Where the World is their Classroom

Where the World is their Classroom

by Susan Neuhalfen

When the Selwyn School started in 1957, it was founded by parents who were looking for a more balanced educational curriculum for their college-bound children. Nothing about that has changed.

What has changed is that Selwyn School, which was originally a boarding school in the NW corner of Denton, is now moving closer to Argyle in order to better serve those same families looking to send their children to a smaller, more student-focused college prep school.

“We are moving from a 90 acre campus to a 10 acre campus because we’re now a day school and we don’t use dorms,” said Deborah Hof, Head of School. “We want to be closer to the community and the families and we’re looking forward to our new facilities.”

Selwyn School is the only independent school north of Dallas. They are a member of the National Association of Independent Schools. They are non-profit and run by a private board of trustees. They still value parental input and focus on quality teacher to student relationships that allows for a more personal education.

“When you have 10 kids in a class, it’s easier to focus one-on-one with the students when needed,” pointed out Hof. “Not only do the kids better understand the curriculum, we can work on what interests them specifically so that they may expand their knowledge.”

From kindergarten through 12th grade, every student must study art, drama, physical education, music and Spanish. Hof emphasized that they are not tied to standardized tests so they have flexibility with their studies.

“100% of our students go to college,” said Hof. “We do everything possible to make sure these kids are academically and independently prepared.”

Grades 3-5 science and social studies teacher Connie Miller has the unique perspective of being both a teacher and the parent of one of the students. She is quick to point out that every school has its great teachers and unique classes and for the Selwyn School, it’s the perspectives program that sets them apart.

“We believe in getting the kids into the world to experience the things they are learning,” said Miller. “We start them on overnight trips when they’re young to make sure they develop independence early on.”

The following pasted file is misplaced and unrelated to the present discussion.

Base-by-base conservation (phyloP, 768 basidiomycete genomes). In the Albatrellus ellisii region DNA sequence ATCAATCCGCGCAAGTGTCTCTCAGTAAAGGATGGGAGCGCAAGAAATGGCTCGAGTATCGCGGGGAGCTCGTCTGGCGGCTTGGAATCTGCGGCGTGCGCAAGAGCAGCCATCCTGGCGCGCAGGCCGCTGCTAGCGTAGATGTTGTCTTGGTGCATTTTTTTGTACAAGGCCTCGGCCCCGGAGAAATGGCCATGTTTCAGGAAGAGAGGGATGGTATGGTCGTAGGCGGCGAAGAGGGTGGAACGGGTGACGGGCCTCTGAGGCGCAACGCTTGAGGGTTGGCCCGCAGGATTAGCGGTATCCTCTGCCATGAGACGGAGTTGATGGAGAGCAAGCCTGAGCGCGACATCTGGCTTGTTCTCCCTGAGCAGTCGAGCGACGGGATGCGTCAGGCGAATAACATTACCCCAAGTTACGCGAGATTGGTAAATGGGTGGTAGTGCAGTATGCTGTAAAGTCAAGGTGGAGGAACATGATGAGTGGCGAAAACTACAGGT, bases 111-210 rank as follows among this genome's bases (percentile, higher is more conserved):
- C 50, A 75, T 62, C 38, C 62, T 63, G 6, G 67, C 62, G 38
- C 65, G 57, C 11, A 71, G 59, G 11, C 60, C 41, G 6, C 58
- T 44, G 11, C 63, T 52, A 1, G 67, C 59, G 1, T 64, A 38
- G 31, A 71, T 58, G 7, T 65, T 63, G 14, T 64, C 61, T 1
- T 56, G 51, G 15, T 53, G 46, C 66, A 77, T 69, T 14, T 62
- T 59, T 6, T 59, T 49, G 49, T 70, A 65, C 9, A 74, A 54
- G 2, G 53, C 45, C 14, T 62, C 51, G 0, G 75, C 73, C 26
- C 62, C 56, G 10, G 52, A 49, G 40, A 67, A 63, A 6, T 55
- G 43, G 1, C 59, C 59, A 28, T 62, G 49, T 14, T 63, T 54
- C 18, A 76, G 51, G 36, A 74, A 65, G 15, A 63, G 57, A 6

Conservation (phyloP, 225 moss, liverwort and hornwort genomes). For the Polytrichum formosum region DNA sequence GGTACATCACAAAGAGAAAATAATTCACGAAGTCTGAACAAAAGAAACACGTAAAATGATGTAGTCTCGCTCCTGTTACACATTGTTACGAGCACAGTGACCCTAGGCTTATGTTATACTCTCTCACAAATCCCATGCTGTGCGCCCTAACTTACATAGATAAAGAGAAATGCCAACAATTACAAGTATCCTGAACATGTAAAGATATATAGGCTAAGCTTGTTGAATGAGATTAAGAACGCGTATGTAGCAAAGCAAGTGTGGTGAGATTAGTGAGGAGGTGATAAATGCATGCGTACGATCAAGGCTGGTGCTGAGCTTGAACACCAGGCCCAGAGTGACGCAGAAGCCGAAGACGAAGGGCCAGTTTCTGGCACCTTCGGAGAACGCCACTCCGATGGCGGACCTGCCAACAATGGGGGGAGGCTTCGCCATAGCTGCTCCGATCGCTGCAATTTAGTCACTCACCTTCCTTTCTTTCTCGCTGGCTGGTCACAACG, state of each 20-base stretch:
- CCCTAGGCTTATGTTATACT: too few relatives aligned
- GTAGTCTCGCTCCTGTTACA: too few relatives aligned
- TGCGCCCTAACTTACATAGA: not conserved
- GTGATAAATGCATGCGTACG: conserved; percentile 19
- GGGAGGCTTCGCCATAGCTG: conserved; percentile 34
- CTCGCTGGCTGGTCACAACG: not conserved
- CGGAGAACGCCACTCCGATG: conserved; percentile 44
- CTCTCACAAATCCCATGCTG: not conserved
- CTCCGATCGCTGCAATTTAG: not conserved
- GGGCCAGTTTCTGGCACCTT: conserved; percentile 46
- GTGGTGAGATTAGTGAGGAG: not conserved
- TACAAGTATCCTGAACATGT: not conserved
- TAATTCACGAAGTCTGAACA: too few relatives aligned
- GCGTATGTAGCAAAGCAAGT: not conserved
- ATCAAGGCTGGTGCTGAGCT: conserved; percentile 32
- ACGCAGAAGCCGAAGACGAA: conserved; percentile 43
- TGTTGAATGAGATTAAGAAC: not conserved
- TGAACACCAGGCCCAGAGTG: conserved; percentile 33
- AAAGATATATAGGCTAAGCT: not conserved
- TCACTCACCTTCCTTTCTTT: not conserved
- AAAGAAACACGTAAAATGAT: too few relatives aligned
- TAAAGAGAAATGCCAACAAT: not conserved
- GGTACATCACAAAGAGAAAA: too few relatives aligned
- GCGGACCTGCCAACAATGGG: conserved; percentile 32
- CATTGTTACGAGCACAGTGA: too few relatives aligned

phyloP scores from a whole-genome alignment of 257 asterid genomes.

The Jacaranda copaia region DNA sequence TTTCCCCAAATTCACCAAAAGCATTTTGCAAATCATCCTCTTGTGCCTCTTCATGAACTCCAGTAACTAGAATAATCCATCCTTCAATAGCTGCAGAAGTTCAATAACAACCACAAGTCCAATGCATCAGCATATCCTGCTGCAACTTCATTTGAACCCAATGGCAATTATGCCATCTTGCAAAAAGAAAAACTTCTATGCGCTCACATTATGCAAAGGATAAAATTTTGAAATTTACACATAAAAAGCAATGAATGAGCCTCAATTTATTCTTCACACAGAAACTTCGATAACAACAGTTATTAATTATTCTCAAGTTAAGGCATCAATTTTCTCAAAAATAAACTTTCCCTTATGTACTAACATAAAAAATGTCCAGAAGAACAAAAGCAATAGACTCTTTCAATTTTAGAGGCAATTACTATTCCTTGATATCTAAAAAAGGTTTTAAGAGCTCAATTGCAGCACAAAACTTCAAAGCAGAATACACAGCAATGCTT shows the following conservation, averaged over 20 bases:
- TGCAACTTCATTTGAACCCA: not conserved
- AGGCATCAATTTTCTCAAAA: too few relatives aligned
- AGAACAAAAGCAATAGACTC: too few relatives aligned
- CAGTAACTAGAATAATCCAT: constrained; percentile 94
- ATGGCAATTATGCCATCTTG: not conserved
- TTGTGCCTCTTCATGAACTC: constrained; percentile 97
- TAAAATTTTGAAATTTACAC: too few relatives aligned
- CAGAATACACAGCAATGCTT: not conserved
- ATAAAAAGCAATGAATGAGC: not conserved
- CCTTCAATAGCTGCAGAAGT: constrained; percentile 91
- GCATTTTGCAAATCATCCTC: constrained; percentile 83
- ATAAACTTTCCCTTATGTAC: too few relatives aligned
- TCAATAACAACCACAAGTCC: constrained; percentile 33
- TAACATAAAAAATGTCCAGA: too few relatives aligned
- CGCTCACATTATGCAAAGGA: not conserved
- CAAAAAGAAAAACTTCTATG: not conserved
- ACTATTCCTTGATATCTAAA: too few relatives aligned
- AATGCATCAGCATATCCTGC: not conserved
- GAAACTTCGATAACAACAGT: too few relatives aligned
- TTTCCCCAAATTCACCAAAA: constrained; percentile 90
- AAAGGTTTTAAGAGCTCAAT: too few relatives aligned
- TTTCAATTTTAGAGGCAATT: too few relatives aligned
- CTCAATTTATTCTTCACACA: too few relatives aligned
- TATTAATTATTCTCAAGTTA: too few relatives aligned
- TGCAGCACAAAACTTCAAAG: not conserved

Miller talked about her daughter who has since graduated from Selwyn and how she came home after one of her trips when she was much younger and offered to make breakfast
for her mother.

“They cook and clean up after themselves when they are out on these trips,” said Miller. “We help them to become self-sufficient very quickly.”

Through the perspectives program all of the kids travel from day trip as a kindergartener to a science/social studies camp for three days as a 3rd grader and then in high school they have a real opportunity for independent studies. The point is to take them out of the classroom and give them the opportunity to learn as well as to tackle problems on their own.

“My daughter traveled to Key West to study marine biology which was life changing for her,” said Miller. “They also went to museums and other places which encompassed the arts, sciences and social studies. She grew so much.”

Miller and Hof talked about how the high schoolers have a choice in where they travel for their independent studies citing one student who went to England to study Shakespeare as well as the history of the country. Their passion will lead them and the teachers are there to help them develop their further study.

They are also working with their high school students on global leadership. They are spending a great deal of time studying the middle east competing in the Model Arab League, a multi-regional competition where students learn about politics and history. They also have history bowls and spelling bees as well as some competitive sports.

Despite the wide range in classes, Hof said that the students also look for opportunities for college credits. Students can take advantage of the opportunity for dual credit. Selwyn works with both TWU and UNT in areas of interest for individual students.

There are roughly 50 students on campus right now but that number is expected to grow once they reach their new facility in January. Anyone interested in applying may go to
www.selwynschool.com and go to the admissions tab. The staff is happy to have parents and potential students spend a day on campus to see if it fits for them.

The best part of the school, according to Miller, is the real sense of community they have on campus.

“The staff and students are very close,” said Miller. “We all help each other
to be successful.”

They would especially like for people to take a tour of their new campus on Old Alton Road now that the structure is almost complete.

“We graduate bright, well-mannered and curious students,” said Hof. “We hope people in the area will give us a chance to introduce ourselves. We want everyone to get to know us.”

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